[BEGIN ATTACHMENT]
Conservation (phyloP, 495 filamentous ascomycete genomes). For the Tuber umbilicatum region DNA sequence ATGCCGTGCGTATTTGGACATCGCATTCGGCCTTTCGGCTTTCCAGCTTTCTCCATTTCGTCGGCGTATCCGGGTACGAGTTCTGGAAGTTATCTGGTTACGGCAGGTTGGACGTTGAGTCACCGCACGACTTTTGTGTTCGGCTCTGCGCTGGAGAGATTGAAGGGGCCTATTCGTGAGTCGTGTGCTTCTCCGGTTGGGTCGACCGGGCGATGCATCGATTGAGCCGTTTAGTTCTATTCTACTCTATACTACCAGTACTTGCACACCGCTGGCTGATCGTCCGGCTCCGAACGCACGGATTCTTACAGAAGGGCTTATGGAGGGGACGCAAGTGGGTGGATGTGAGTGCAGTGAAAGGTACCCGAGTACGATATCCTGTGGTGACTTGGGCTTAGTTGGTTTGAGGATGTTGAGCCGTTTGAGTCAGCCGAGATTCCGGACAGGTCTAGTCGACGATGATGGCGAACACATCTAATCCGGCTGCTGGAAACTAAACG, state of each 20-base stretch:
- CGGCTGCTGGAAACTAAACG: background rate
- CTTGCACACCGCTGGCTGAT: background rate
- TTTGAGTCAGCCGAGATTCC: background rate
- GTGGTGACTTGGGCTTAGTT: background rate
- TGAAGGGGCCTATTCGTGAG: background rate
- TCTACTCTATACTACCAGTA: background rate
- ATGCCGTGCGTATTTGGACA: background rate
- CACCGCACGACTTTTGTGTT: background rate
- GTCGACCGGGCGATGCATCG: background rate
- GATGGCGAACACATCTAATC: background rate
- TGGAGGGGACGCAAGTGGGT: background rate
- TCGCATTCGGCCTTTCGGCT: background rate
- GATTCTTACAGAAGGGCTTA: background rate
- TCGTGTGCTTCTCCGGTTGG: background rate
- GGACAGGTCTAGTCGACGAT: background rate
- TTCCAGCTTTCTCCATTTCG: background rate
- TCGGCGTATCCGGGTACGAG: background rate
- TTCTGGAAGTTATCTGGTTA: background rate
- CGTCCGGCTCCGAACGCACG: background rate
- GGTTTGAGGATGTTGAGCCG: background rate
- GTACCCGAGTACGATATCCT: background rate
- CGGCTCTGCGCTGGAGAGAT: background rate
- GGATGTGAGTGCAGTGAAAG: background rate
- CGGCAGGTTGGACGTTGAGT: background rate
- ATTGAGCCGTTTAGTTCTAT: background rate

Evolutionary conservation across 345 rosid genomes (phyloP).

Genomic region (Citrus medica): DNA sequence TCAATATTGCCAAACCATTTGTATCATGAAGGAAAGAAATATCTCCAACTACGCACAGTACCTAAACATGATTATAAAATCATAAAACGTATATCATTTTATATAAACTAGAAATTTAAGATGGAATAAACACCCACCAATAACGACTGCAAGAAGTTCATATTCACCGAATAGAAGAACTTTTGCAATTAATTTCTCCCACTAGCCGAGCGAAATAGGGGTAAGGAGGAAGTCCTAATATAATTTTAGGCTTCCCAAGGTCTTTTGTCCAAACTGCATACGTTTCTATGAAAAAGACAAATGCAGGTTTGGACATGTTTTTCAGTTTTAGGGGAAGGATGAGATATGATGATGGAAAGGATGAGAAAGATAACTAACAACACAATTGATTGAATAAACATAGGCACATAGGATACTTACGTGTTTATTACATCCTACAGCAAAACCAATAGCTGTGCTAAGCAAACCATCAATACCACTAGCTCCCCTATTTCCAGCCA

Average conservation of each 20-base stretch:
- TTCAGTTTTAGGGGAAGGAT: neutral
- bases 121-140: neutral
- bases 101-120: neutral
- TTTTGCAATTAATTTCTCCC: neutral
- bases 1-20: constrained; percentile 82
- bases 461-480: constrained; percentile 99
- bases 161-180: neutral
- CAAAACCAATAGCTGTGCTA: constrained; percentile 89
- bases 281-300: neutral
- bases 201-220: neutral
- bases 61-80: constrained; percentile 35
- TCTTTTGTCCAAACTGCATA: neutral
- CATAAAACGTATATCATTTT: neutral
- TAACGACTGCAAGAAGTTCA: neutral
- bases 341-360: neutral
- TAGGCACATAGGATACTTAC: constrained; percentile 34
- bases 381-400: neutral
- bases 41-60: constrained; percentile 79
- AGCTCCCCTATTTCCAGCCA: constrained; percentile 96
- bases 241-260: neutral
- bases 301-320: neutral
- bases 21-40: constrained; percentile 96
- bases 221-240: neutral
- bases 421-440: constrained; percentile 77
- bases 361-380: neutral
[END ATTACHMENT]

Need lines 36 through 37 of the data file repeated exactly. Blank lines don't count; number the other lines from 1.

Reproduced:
- bases 161-180: neutral
- CAAAACCAATAGCTGTGCTA: constrained; percentile 89